Heard the one about the guy who walks into an agent’s office to pitch his family’s routine: a set comprising acts of almost unspeakable depravity? Come see ‘The Aristocrats’ and you’ll hear it a couple of dozen times over from some of America’s sharpest wits (Drew Carey, George Carlin, Robin Williams, the ‘South Park’ boys et al), in keys ranging from wincingly brutal to disarmingly affectionate. Like a basic jazz melody around which the performers improvise, the gag – an initiation rite-cum-secret handshake – prompts obscene litanies of alarming, even operatic proportions. There’s incest, bestiality, scatology and child abuse; a catalogue of choicest filth aimed first to shock and then amuse. For, despite its rep, the joke is infamously anti-climactic. At the most basic level, then, it seems that the comics here are really in it for the outrage (though whether the attraction lies in challenging taboos or demanding attention is another question). On the other hand, the fact that the material is devoid of humour makes its telling a real litmus test of whether a performer is truly funny. There’s also an intriguing suggestion that, as well as harking back to stand-up’s vaudeville roots, the joke appeals to the comedian’s inferiority complex – the idea of expecting applause for an activity they secretly suspect to be infantile, or beyond the pale.Constructed by Provenza and Jillette (Penn of Penn & Teller) from hundreds of DV interviews, ‘The Aristocrats’ offers formal variations on the theme (mime, playing cards), female perspectives on the subject and a killer Christopher Walken impression from Kevin Pollak. Its lo-fi, behind-closed-doors feel is apt to the tradition it describes, but after 90 minutes you’re more than ready to let some air into the room.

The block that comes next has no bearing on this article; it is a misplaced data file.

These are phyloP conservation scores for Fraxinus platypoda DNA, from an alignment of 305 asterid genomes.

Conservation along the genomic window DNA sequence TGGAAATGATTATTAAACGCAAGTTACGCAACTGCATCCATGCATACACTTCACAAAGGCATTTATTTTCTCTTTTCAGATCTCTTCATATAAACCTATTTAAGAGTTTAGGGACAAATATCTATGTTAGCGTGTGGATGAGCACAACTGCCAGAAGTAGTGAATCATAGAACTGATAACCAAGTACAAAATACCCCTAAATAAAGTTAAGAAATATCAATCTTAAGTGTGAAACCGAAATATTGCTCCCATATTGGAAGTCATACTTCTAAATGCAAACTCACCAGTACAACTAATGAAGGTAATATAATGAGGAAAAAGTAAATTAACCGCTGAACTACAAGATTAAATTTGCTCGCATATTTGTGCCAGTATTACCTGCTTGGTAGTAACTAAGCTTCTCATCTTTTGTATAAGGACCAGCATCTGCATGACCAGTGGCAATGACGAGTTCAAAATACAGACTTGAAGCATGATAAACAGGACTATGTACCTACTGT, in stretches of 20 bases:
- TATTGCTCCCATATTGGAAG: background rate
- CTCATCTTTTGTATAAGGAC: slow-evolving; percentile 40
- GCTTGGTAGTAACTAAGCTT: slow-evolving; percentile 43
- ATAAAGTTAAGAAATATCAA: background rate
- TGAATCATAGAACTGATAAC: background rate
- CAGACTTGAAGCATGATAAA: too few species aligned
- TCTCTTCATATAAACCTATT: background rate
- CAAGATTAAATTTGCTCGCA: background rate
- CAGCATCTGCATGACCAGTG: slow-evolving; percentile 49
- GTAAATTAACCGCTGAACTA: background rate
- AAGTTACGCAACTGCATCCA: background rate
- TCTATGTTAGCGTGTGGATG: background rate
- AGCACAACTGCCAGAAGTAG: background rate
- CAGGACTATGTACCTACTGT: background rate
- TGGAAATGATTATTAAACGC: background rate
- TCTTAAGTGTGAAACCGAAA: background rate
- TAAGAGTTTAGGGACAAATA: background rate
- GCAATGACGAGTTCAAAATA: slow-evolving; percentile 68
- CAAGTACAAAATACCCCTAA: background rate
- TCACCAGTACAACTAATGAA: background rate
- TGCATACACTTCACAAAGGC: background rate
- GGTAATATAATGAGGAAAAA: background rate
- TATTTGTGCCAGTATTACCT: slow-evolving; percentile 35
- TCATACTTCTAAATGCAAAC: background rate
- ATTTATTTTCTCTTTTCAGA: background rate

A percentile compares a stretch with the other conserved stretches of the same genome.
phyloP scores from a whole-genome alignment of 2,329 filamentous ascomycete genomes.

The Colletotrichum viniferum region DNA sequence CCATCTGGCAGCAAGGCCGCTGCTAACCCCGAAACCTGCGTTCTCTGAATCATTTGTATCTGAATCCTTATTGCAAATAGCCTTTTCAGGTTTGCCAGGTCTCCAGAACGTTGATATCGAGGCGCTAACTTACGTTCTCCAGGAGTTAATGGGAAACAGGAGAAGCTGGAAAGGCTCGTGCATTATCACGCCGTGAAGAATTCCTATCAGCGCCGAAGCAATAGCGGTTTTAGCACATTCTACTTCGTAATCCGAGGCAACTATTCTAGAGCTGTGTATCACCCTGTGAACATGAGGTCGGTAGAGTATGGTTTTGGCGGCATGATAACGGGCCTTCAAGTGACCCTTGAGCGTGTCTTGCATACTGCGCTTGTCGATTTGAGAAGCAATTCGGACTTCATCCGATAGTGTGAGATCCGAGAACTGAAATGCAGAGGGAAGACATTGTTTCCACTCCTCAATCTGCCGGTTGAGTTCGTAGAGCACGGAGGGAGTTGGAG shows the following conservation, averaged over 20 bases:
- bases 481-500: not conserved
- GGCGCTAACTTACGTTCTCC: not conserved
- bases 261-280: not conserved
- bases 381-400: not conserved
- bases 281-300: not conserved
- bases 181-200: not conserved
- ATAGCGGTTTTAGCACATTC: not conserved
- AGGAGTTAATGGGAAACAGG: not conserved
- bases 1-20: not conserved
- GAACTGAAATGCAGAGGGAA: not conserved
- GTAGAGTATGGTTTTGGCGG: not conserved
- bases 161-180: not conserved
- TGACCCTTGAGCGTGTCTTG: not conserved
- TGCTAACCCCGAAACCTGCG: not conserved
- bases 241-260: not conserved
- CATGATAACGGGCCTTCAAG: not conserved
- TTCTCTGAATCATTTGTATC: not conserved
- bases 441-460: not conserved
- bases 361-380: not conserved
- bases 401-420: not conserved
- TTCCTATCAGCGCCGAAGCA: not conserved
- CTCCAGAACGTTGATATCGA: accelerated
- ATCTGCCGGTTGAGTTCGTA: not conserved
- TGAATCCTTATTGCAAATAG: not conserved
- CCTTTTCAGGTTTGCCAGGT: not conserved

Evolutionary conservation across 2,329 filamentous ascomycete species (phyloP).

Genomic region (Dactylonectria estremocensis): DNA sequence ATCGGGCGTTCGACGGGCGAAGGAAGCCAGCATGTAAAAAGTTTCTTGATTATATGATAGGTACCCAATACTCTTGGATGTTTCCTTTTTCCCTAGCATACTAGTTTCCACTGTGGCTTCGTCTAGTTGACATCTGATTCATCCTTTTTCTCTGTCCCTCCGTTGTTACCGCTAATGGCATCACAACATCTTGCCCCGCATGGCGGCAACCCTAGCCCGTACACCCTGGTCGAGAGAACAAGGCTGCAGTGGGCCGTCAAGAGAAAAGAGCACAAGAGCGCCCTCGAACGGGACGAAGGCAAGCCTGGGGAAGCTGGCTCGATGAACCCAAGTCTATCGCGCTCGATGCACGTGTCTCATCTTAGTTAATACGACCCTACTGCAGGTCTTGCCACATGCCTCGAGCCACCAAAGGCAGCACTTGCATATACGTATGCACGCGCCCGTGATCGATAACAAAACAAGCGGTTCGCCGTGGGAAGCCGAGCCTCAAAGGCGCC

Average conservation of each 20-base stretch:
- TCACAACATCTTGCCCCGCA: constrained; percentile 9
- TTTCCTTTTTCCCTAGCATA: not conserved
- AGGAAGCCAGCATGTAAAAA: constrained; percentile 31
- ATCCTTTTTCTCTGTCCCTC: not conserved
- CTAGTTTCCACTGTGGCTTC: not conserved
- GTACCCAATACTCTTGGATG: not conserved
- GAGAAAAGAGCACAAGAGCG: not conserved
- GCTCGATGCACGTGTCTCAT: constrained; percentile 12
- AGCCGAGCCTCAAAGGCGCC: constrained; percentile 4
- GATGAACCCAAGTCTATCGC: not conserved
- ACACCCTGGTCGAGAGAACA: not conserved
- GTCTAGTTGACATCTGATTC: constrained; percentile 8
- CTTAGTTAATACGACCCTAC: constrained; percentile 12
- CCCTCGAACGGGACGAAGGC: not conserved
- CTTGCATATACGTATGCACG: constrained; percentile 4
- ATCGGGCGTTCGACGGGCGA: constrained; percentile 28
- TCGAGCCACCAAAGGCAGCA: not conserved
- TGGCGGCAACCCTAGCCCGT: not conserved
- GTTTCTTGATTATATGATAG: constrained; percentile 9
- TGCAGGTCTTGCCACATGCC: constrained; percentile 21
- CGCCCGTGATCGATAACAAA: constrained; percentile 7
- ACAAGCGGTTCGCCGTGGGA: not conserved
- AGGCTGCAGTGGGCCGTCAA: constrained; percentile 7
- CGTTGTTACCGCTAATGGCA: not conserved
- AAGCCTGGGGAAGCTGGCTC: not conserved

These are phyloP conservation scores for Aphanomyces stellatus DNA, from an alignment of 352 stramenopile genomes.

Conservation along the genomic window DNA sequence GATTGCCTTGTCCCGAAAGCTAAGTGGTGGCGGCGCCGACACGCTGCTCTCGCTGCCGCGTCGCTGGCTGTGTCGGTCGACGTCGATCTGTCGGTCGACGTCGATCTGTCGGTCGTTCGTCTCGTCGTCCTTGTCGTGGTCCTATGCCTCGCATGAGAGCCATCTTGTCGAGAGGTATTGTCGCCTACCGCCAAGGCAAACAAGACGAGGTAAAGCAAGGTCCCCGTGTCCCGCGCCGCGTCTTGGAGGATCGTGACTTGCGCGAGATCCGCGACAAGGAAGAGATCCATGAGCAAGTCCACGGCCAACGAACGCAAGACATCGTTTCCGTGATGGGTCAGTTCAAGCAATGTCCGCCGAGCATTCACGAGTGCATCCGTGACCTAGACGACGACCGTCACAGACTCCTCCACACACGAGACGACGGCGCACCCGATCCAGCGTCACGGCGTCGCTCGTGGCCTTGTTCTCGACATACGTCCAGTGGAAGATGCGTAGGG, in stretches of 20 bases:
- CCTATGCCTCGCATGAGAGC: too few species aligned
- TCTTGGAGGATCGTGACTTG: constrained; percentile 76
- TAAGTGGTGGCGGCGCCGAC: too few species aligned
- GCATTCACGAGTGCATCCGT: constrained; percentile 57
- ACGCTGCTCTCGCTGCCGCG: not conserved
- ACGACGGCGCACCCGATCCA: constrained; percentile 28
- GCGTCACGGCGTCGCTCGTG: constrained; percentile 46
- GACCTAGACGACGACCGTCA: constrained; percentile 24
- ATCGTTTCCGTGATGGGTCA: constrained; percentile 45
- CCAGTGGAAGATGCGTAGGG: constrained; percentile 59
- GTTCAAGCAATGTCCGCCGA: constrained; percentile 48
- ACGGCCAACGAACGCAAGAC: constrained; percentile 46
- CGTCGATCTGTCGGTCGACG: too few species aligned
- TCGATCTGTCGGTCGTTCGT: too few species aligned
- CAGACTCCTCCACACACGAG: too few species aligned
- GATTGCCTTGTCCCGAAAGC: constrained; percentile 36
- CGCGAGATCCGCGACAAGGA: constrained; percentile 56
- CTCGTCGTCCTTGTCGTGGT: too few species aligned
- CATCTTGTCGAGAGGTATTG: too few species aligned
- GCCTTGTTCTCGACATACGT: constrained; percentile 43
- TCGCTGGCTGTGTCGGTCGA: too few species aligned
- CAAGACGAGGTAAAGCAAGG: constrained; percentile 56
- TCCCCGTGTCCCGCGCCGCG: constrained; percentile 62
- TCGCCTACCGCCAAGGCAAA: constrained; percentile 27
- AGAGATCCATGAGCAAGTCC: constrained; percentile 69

Friday September 9 2005